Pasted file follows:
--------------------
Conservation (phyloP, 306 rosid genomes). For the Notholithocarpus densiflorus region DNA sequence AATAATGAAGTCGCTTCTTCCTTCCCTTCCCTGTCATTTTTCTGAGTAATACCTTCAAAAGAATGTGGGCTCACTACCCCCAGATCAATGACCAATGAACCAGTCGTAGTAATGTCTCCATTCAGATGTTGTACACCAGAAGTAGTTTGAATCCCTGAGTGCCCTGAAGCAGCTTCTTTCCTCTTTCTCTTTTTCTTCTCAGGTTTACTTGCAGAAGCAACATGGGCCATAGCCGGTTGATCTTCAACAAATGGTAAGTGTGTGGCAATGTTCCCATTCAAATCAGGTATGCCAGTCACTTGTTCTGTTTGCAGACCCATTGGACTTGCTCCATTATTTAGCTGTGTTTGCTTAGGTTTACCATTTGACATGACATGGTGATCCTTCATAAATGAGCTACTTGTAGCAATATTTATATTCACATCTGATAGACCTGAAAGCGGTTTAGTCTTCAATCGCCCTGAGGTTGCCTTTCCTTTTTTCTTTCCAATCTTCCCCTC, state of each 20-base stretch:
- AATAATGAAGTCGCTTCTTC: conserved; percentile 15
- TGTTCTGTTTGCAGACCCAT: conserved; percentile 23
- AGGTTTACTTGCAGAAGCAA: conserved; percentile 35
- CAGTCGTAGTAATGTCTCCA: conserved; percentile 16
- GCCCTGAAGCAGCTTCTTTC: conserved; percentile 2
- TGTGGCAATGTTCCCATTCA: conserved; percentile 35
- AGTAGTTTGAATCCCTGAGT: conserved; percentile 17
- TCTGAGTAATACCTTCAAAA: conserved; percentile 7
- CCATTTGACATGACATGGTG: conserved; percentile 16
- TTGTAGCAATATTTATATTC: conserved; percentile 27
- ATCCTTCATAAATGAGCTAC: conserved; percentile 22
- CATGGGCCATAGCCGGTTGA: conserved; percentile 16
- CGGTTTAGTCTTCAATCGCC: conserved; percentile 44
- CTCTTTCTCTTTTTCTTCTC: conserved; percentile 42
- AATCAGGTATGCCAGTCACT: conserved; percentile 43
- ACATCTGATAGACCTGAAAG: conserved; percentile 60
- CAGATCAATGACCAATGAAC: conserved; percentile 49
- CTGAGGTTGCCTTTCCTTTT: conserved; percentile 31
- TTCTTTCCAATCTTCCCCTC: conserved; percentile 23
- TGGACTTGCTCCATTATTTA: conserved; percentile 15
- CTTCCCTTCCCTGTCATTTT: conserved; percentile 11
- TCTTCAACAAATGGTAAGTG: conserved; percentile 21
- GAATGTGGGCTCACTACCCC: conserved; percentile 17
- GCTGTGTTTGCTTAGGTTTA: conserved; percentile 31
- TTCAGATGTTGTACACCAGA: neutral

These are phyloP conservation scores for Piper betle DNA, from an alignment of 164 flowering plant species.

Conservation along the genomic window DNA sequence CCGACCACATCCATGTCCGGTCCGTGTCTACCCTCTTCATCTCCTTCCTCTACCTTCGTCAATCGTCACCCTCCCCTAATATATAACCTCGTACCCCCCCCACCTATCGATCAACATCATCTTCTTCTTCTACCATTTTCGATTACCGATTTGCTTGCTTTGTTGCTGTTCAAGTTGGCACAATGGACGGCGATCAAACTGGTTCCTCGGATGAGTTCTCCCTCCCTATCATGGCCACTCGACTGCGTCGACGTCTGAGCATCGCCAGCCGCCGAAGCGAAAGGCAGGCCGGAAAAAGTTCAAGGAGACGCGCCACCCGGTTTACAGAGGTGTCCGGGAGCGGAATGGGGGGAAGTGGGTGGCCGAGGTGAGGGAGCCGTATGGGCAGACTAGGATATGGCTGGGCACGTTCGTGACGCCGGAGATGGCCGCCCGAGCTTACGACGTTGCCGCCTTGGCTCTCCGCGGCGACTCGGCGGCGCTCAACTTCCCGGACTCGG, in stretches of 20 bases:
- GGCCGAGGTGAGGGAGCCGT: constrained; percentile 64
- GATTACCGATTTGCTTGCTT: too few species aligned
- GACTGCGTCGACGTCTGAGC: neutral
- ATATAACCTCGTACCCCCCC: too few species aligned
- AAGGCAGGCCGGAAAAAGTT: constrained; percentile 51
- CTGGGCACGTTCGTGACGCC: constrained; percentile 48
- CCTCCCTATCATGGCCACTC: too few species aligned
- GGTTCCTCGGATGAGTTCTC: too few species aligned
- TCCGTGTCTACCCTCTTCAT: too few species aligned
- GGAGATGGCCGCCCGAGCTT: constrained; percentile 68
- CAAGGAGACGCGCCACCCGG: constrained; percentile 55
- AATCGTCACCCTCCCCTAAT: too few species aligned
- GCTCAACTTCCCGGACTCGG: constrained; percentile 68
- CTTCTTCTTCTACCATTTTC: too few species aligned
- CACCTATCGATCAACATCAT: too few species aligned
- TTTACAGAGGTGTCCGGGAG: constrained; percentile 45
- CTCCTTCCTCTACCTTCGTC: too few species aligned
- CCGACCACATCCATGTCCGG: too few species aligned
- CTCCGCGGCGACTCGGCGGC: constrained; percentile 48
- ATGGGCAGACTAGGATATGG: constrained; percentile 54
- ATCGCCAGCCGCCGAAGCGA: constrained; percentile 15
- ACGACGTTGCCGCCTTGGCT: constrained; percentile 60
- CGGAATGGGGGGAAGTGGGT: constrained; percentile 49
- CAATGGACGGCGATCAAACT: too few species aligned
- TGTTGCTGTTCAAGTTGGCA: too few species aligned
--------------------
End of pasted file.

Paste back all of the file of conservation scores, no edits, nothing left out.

Conservation (phyloP, 306 rosid genomes). For the Notholithocarpus densiflorus region DNA sequence AATAATGAAGTCGCTTCTTCCTTCCCTTCCCTGTCATTTTTCTGAGTAATACCTTCAAAAGAATGTGGGCTCACTACCCCCAGATCAATGACCAATGAACCAGTCGTAGTAATGTCTCCATTCAGATGTTGTACACCAGAAGTAGTTTGAATCCCTGAGTGCCCTGAAGCAGCTTCTTTCCTCTTTCTCTTTTTCTTCTCAGGTTTACTTGCAGAAGCAACATGGGCCATAGCCGGTTGATCTTCAACAAATGGTAAGTGTGTGGCAATGTTCCCATTCAAATCAGGTATGCCAGTCACTTGTTCTGTTTGCAGACCCATTGGACTTGCTCCATTATTTAGCTGTGTTTGCTTAGGTTTACCATTTGACATGACATGGTGATCCTTCATAAATGAGCTACTTGTAGCAATATTTATATTCACATCTGATAGACCTGAAAGCGGTTTAGTCTTCAATCGCCCTGAGGTTGCCTTTCCTTTTTTCTTTCCAATCTTCCCCTC, state of each 20-base stretch:
- AATAATGAAGTCGCTTCTTC: conserved; percentile 15
- TGTTCTGTTTGCAGACCCAT: conserved; percentile 23
- AGGTTTACTTGCAGAAGCAA: conserved; percentile 35
- CAGTCGTAGTAATGTCTCCA: conserved; percentile 16
- GCCCTGAAGCAGCTTCTTTC: conserved; percentile 2
- TGTGGCAATGTTCCCATTCA: conserved; percentile 35
- AGTAGTTTGAATCCCTGAGT: conserved; percentile 17
- TCTGAGTAATACCTTCAAAA: conserved; percentile 7
- CCATTTGACATGACATGGTG: conserved; percentile 16
- TTGTAGCAATATTTATATTC: conserved; percentile 27
- ATCCTTCATAAATGAGCTAC: conserved; percentile 22
- CATGGGCCATAGCCGGTTGA: conserved; percentile 16
- CGGTTTAGTCTTCAATCGCC: conserved; percentile 44
- CTCTTTCTCTTTTTCTTCTC: conserved; percentile 42
- AATCAGGTATGCCAGTCACT: conserved; percentile 43
- ACATCTGATAGACCTGAAAG: conserved; percentile 60
- CAGATCAATGACCAATGAAC: conserved; percentile 49
- CTGAGGTTGCCTTTCCTTTT: conserved; percentile 31
- TTCTTTCCAATCTTCCCCTC: conserved; percentile 23
- TGGACTTGCTCCATTATTTA: conserved; percentile 15
- CTTCCCTTCCCTGTCATTTT: conserved; percentile 11
- TCTTCAACAAATGGTAAGTG: conserved; percentile 21
- GAATGTGGGCTCACTACCCC: conserved; percentile 17
- GCTGTGTTTGCTTAGGTTTA: conserved; percentile 31
- TTCAGATGTTGTACACCAGA: neutral

These are phyloP conservation scores for Piper betle DNA, from an alignment of 164 flowering plant species.

Conservation along the genomic window DNA sequence CCGACCACATCCATGTCCGGTCCGTGTCTACCCTCTTCATCTCCTTCCTCTACCTTCGTCAATCGTCACCCTCCCCTAATATATAACCTCGTACCCCCCCCACCTATCGATCAACATCATCTTCTTCTTCTACCATTTTCGATTACCGATTTGCTTGCTTTGTTGCTGTTCAAGTTGGCACAATGGACGGCGATCAAACTGGTTCCTCGGATGAGTTCTCCCTCCCTATCATGGCCACTCGACTGCGTCGACGTCTGAGCATCGCCAGCCGCCGAAGCGAAAGGCAGGCCGGAAAAAGTTCAAGGAGACGCGCCACCCGGTTTACAGAGGTGTCCGGGAGCGGAATGGGGGGAAGTGGGTGGCCGAGGTGAGGGAGCCGTATGGGCAGACTAGGATATGGCTGGGCACGTTCGTGACGCCGGAGATGGCCGCCCGAGCTTACGACGTTGCCGCCTTGGCTCTCCGCGGCGACTCGGCGGCGCTCAACTTCCCGGACTCGG, in stretches of 20 bases:
- GGCCGAGGTGAGGGAGCCGT: constrained; percentile 64
- GATTACCGATTTGCTTGCTT: too few species aligned
- GACTGCGTCGACGTCTGAGC: neutral
- ATATAACCTCGTACCCCCCC: too few species aligned
- AAGGCAGGCCGGAAAAAGTT: constrained; percentile 51
- CTGGGCACGTTCGTGACGCC: constrained; percentile 48
- CCTCCCTATCATGGCCACTC: too few species aligned
- GGTTCCTCGGATGAGTTCTC: too few species aligned
- TCCGTGTCTACCCTCTTCAT: too few species aligned
- GGAGATGGCCGCCCGAGCTT: constrained; percentile 68
- CAAGGAGACGCGCCACCCGG: constrained; percentile 55
- AATCGTCACCCTCCCCTAAT: too few species aligned
- GCTCAACTTCCCGGACTCGG: constrained; percentile 68
- CTTCTTCTTCTACCATTTTC: too few species aligned
- CACCTATCGATCAACATCAT: too few species aligned
- TTTACAGAGGTGTCCGGGAG: constrained; percentile 45
- CTCCTTCCTCTACCTTCGTC: too few species aligned
- CCGACCACATCCATGTCCGG: too few species aligned
- CTCCGCGGCGACTCGGCGGC: constrained; percentile 48
- ATGGGCAGACTAGGATATGG: constrained; percentile 54
- ATCGCCAGCCGCCGAAGCGA: constrained; percentile 15
- ACGACGTTGCCGCCTTGGCT: constrained; percentile 60
- CGGAATGGGGGGAAGTGGGT: constrained; percentile 49
- CAATGGACGGCGATCAAACT: too few species aligned
- TGTTGCTGTTCAAGTTGGCA: too few species aligned